But now let’s be more realistic given the appreciation rates of desirable areas of the Bay Area. If rates increase and the $1mm home appreciates to $1,050,000, you are looking at an ADDITIONAL $550 PER MONTH-OVER $6,000 PER YEAR!
What’s the take-away here? Price matters much less than true cost… My motto has always been that it always pays off to buy sooner than later, provided your holding period is greater than four years. And to prove that I walk the walk, I am happy to share my personal situation written as an article titled, “How to Afford a Home in Palo Alto Without a Trust Fund.”
To call Eric on his walking the walk comment, and get a copy of his article, “How to Afford a Home in Palo Alto Without a Trust Fund.”, click on his pretty picture over there in the contributor column to send him an email.
Tags: 4---mortgage-mania, absolute mortgage bank, mortgage rates, Mortgages, palo alto home prices, Palo alto housing market, palo alto market, palo alto real estate market
July 23, 2008
CNN Money is a favorite consumer source for news and sensationalism about issues affecting us financially. A friend uses it as his homepage, and sent me this article on indications that the housing market is pulling out of its downward spiral. Judging by the commentary on the Yahoo news service that picked it up, most people think it is another self-serving article written by real estate agents who want to further dupe consumers into buying homes and further leveraging them selves with unnecessary debt. There, I said it, so you can save your comments.
Here in Sillycon Valley, we are continuing to see variations on the Tale of Two Cities theme, with markets like Palo Alto and Menlo Park holding up strongly (click the links to see current market data), while prices in parts of Sunnyvale and San Jose have fallen off a cliff this year. We won’t mention Sacramento, because it’s not nice to kick ‘em when they’re down.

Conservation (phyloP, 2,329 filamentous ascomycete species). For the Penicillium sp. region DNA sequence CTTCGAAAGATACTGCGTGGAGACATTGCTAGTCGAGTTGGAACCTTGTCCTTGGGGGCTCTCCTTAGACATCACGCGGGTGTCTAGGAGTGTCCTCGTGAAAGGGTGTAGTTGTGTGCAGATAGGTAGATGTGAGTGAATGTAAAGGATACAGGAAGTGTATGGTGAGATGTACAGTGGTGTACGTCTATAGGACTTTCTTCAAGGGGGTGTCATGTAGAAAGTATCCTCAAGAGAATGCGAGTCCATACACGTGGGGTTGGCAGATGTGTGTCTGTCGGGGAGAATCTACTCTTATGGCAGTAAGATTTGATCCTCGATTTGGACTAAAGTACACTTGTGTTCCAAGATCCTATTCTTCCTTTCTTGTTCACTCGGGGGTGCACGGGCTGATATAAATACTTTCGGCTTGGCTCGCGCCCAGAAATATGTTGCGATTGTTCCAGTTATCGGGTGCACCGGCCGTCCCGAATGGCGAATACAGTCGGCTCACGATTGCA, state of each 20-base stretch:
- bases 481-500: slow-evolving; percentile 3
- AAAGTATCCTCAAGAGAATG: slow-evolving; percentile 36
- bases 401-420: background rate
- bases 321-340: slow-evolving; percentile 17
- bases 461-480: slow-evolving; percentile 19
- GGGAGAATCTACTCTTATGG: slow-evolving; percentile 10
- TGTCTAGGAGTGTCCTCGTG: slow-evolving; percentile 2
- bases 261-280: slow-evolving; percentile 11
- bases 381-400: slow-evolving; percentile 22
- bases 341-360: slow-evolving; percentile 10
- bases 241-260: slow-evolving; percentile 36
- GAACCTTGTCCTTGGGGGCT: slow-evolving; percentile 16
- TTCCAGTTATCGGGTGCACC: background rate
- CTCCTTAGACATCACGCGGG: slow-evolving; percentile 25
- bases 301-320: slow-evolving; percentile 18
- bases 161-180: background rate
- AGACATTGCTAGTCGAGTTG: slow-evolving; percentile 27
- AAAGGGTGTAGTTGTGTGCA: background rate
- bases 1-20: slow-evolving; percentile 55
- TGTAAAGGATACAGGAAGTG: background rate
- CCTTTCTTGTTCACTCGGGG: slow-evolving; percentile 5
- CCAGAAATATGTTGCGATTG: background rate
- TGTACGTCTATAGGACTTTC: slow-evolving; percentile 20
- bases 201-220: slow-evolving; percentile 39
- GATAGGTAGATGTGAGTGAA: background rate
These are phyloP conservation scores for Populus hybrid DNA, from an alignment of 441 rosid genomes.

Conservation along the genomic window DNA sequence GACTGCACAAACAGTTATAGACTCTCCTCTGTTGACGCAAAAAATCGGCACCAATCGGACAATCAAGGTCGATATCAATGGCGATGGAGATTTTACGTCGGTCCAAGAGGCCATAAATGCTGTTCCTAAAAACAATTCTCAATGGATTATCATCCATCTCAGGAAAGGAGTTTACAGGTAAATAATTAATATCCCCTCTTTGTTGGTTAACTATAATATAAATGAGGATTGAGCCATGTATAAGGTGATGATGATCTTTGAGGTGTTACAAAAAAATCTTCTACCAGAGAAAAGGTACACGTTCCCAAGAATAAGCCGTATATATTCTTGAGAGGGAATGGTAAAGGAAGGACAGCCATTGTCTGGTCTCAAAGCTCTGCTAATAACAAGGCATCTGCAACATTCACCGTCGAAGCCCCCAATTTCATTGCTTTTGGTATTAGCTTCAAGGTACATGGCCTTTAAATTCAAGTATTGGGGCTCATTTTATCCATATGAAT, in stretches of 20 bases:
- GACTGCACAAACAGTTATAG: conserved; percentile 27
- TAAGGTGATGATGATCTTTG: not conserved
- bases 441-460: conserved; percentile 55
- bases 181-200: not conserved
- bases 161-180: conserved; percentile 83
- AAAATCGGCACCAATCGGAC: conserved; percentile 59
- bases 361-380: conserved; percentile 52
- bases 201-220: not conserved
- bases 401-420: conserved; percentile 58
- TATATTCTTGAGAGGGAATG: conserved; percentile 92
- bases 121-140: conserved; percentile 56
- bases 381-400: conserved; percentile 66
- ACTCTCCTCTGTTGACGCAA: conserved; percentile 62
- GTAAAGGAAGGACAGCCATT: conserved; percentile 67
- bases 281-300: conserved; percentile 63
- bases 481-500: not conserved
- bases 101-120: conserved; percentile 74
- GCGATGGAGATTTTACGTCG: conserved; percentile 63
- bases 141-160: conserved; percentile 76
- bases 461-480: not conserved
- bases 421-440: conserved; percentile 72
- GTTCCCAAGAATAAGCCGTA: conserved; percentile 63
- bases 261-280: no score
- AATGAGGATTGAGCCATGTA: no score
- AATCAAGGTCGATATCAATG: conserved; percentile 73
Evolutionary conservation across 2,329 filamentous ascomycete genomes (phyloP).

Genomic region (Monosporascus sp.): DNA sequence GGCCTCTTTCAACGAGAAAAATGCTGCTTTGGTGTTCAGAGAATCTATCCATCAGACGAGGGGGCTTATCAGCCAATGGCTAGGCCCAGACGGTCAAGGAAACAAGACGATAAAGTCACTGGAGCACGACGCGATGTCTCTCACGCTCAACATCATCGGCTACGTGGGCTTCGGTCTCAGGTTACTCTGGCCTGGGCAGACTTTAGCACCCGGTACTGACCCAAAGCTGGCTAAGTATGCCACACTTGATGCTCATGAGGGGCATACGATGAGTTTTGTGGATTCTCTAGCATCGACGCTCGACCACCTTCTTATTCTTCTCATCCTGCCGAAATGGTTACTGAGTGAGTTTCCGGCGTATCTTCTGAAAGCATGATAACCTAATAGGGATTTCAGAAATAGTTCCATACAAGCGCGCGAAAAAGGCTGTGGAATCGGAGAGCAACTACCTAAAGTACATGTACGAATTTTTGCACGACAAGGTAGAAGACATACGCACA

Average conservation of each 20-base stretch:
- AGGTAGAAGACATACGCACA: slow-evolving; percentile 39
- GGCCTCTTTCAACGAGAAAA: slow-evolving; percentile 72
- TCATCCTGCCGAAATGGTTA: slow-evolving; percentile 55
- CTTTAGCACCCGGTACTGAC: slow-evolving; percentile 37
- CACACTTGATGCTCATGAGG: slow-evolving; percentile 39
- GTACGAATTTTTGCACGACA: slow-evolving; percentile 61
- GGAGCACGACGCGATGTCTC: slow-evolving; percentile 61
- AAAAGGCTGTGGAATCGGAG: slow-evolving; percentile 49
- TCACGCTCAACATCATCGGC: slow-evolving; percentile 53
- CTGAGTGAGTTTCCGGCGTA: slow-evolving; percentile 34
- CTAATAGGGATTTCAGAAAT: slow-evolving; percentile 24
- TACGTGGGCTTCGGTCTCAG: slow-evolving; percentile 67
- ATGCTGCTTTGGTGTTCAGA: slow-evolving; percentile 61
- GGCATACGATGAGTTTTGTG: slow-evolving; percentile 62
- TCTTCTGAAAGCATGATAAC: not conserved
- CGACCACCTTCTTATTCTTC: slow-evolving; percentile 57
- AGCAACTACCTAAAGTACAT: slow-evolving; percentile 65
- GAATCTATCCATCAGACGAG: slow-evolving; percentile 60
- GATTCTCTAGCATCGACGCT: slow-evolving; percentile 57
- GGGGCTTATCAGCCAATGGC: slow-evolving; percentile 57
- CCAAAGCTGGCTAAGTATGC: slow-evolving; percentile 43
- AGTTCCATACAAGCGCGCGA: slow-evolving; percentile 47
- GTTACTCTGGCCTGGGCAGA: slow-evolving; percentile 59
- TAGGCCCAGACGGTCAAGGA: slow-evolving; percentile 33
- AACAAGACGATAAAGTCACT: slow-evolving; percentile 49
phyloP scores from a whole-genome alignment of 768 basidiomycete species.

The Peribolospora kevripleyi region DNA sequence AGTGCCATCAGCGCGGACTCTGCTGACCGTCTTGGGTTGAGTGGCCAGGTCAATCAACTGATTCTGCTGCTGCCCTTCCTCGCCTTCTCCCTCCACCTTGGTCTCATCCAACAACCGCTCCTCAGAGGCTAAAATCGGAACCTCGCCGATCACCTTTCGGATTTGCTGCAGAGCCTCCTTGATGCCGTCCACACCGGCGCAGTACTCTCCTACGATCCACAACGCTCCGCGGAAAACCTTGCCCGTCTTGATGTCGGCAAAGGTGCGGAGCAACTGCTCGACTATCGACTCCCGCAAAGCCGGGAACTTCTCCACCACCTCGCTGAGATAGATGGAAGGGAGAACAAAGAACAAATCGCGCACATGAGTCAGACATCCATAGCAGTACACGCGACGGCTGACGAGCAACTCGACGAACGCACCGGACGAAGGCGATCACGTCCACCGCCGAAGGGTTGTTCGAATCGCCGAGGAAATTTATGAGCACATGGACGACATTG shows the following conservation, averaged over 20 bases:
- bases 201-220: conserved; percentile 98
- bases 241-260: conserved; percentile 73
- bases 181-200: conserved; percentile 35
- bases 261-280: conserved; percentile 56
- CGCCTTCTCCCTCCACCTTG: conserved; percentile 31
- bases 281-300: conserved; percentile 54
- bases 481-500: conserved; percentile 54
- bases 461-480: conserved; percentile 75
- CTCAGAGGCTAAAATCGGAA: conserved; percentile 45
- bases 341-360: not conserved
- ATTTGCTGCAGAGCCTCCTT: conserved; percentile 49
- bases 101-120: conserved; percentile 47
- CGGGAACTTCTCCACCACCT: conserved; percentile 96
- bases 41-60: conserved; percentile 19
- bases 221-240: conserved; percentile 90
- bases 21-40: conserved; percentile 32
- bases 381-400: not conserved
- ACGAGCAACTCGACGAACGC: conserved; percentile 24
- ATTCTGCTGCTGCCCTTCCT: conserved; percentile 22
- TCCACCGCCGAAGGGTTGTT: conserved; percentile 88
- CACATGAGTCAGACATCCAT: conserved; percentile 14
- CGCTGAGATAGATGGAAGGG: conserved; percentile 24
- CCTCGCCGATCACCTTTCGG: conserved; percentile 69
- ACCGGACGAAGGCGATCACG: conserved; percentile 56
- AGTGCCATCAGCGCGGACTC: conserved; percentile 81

So, the key leading indicators for monitoring the health of your local housing market are:
- Is the housing stock shrinking?
- Are home prices falling at a slower pace?
- Is it cheaper to rent than own?
- Are houses becoming more affordable (relative to local incomes)?
Locally, we are still kind of bumping along. The current housing stock in Palo Alto is up slightly, but that isn’t unusually during the late Summer. If the trend continues through Fall, it may signal a trend.
Home prices have been stable here, so that is tough to measure, though the multiple-offer / overbid madness is definitely a rarity these days.
Depending on how you measure it, it’s still cheaper to rent than own, but tell that to my clients who were tossed into the housing market when the rental property was sold and they received a 60 day notice from the new owner.
Houses here are still unaffordable, but take a look at the chart at the bottom of the page and compare San Jose and San Francisco. It may be a good time to get into San Jose, especially if you understand foreclosures and short sales. If not, contact 3Oceans contributor Bart Marchioni, aka Mr. Short Sale.
Remember, real estate is local, and be careful what you read on the internet.
Thanks for reading . . .
Tags: 2008 real estate market, housing market turnaround, mortgage crisis, mortgage mania, Palo alto housing market
Geeks Of The World Rejoice! Behold The First-Ever Twitter-MLS!
July 22, 2008
I’ve been accused — rightly, I might add — of being a geek. I also happen to be in real estate. You put the two together, plus a keen interest in using new social media tools like Twitter, and what do you get? The Twitter-MLS!
For a long time, MLS searches have been available via email. Recently, some real estate search providers — like our friends at Trulia and at Diverse Solutions — have enabled MLS searches via RSS feeds. (That’s actually the technology I use on the sidebar to provide the link searches.)